Artificial Intelligence (AI) and Machine Learning are bringing some fundamental changes to the way people treat and perform their jobs. AI shines best when it comes to specific tasks, like object tracking and voice recognition. You can even shove your face on your friend’s body – an example of how Deep Learning augment our reality, and how we, as humans, perceive it. The rise of the technology, of course, inevitably leads to some job losses, especially ones that involve routine and highly repetitive actions. In a recent report by McKinsey, it was predicted that AI will replace 75 – 375 million jobs (approximately 3 – 14% of the global workforce market) by the year 2030. But will that storm affect those who are employed in a creative field?
Creativity has always been considered a trait that only humans possess. Many animals can also create some beautiful pieces of construction, like spiders with their incredibly unique web patterns, but they usually create something because of a specific purpose only – usually trapping or seducing another animal. Humans, however, are very different, and create art for their personal expression, making emotions come to life, something machines are not capable of.
But is it all that simple? Computer engineers work hard to imbue their software creations with human-like behaviors and capabilities. The thing is that artificial intelligence is usually deep rather than broad, so the solution is to combine all of its capabilities and skills together. If AI can be taken as a creative toolkit, it can transform an already existing creative idea or technique and of course make mundane aspects of it more efficient. Furthermore, some progress in the creative field has already been made, like IBM’s Watson completely AI-generated sci-fi movie trailer they did for 20th Century Fox, or their AI-produced ads for Toyota.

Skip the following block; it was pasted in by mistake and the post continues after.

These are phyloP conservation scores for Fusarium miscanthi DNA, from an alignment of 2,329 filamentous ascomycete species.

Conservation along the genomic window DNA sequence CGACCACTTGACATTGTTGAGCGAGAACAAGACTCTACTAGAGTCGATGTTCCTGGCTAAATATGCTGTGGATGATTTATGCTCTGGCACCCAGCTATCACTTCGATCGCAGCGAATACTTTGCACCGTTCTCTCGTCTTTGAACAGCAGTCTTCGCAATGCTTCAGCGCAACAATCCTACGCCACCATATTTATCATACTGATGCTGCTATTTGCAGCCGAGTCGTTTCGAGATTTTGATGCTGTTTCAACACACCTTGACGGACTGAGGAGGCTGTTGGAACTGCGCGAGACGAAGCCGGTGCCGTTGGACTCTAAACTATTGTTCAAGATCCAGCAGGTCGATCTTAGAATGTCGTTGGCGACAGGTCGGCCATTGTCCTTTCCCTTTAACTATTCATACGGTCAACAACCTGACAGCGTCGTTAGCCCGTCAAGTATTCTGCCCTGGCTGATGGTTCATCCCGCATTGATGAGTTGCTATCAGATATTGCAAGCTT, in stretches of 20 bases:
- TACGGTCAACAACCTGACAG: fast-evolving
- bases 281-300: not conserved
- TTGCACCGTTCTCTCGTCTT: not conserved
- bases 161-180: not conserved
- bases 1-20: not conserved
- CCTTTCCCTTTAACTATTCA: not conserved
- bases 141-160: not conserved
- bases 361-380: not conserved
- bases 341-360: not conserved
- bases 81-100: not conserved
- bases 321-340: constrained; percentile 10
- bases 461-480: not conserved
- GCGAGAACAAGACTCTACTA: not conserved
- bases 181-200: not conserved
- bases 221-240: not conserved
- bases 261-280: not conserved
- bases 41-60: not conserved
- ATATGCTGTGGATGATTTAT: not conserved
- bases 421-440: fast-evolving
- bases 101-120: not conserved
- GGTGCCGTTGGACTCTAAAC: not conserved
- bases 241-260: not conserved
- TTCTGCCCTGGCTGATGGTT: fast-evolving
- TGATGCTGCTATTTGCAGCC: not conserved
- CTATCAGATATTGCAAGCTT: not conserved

OK, these tasks, yet impressive, can all be considered quite simple for a computer to handle, but what about the tasks that require the highest level of creativity, that only a few human individuals can tackle? In a recent PwC survey, most respondents were confident that artificial intelligence will eventually be able to accomplish the following:
- Make a top 100 Billboard song
- Create a piece of art that is worth over $100,000
- Write a hit TV series
The very same people, however, are skeptical about AI’s abilities to produce an award-winning piece of work, and are feeling that the technology will fail at the following:
- Author a New York Times bestseller
- Write a movie that wins an Oscar
- Win a Pulitzer Prize for journalism
Those are of course only predictions, so there a need to try and understand if AI will ever be truly creative. Let us look at the creative idea as if it is a novel. A novel can be surprising and beautiful, interesting and intriguing – all of that takes a creative process to accomplish. But the novel can either take into account the author’s mind and consequently his own perception of the world, or be more based on the perception of the others and account heavily for historical events. This way, the first approach to the creative process can be called psychological, and the second, historical. So is there a way for computers to tackle at least one of those processes? To answer that question let us look at the possible types of creativity.